4. Think long-term: five to ten years, minimum.
5. Volatility happens. Carry on.

“We just focus on a few outstanding companies. We’re focus investors.”

“The market, like the Lord, helps those who help themselves,” says Buffett. “But unlike the Lord, the market does not forgive those who know not what they do.”

Great investment opportunities come around when excellent companies are surrounded by unusual circumstances that cause the stock to be misappraised.

few timeless financial principles:
• Focus on return on equity, not earnings per share.
• Calculate “owner earnings” to get a true reflection of value.
• Look for companies with high profit margins.
• For every dollar retained, has the company created at least a dollar of market value?

Warren Buffett gives us some valuable tips:33
• “Beware of companies displaying weak accounting.” In particular,he cautions us to watch out for companies that do not expense stock options. It’s an obvious red f lag that other less obvious maneuvers are also present.
• Another red f lag: “unintelligible footnotes.” If you can’t understand them, he says, don’t assume it’s your shortcoming; it’s a favored tool for hiding something management doesn’t want you to know.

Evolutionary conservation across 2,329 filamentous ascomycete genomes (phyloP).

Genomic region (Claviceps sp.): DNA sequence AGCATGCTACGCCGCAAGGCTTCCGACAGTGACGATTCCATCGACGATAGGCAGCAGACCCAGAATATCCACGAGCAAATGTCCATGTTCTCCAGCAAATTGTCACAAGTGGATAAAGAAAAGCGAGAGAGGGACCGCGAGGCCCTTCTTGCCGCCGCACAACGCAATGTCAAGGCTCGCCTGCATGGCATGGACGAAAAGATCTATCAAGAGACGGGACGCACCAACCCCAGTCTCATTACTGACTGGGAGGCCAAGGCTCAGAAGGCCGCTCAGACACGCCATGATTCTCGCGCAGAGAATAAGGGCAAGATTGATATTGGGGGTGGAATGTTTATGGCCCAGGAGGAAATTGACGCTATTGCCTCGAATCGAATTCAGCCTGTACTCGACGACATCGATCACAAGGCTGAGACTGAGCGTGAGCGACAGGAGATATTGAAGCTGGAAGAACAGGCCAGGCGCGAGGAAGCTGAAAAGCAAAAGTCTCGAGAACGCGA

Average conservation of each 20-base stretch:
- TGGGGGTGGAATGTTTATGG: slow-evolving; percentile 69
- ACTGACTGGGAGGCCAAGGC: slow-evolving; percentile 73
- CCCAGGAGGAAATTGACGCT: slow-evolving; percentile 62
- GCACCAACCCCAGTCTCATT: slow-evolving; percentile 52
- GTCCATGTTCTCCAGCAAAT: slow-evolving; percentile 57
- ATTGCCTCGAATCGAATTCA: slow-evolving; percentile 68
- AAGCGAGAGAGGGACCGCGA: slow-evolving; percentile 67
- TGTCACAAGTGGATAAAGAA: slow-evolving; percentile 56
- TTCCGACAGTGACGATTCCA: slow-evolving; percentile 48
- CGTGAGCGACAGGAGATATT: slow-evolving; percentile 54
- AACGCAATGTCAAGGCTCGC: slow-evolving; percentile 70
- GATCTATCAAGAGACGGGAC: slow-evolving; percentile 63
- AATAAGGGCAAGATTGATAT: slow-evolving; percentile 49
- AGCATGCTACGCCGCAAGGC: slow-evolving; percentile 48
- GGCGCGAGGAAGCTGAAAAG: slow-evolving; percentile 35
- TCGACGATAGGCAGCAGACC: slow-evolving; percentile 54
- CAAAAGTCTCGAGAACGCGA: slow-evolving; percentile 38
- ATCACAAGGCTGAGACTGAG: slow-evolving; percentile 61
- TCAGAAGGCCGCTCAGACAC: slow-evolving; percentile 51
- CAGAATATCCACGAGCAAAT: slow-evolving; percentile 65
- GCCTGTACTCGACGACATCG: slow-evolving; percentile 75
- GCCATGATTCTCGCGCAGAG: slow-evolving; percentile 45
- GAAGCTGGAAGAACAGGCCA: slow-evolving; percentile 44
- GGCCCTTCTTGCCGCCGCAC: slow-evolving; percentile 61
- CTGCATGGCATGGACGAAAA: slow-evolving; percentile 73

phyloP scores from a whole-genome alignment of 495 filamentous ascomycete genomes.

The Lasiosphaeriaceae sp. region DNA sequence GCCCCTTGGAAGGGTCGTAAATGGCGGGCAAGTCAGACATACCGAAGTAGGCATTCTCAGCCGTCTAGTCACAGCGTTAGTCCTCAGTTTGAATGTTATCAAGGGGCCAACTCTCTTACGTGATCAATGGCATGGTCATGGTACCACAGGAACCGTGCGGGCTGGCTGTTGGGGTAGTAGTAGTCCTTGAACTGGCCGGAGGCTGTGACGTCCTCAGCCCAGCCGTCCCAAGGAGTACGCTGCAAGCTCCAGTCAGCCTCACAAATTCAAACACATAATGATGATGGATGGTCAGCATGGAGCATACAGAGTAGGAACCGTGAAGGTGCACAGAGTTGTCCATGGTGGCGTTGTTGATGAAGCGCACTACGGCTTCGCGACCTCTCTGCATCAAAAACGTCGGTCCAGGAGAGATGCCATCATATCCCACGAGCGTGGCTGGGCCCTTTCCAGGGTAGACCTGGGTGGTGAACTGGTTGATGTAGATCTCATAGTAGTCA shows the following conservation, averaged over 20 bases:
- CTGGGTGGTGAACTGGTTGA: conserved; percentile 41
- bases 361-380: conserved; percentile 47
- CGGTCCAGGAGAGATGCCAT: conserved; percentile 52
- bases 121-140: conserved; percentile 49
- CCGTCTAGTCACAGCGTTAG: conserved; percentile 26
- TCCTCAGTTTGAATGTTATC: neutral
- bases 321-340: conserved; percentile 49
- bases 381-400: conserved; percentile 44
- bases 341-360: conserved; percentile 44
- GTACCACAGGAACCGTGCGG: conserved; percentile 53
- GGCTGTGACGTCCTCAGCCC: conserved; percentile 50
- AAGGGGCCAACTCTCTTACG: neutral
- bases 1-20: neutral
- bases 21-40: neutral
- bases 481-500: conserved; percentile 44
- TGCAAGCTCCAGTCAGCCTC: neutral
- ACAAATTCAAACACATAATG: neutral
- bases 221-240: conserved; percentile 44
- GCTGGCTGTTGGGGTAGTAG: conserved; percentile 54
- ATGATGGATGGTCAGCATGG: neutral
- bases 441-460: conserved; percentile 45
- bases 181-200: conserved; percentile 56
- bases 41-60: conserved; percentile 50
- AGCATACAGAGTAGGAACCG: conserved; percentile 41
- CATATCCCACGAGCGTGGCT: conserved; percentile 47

• “Be suspicious of companies that trumpet earnings projections and growth expectations.” No one can know the future, and any CEO who claims to do so is not worthy of your trust.

Expand your reading horizons. Be alert for articles in news papers and financial magazines about the company you are interested in and about its industry in general. Read what the company’s executives have to say and what others say about them. If you notice that the chairman recently made a speech or presentation, get a copy from the investor relations department and study it carefully. Make use of the company’s web pages for up-to-the-minute information. In every way you can think of, raise your antennae. The more you develop the habit of staying alert for information, the easier the process will become.

No comments:

Post a Comment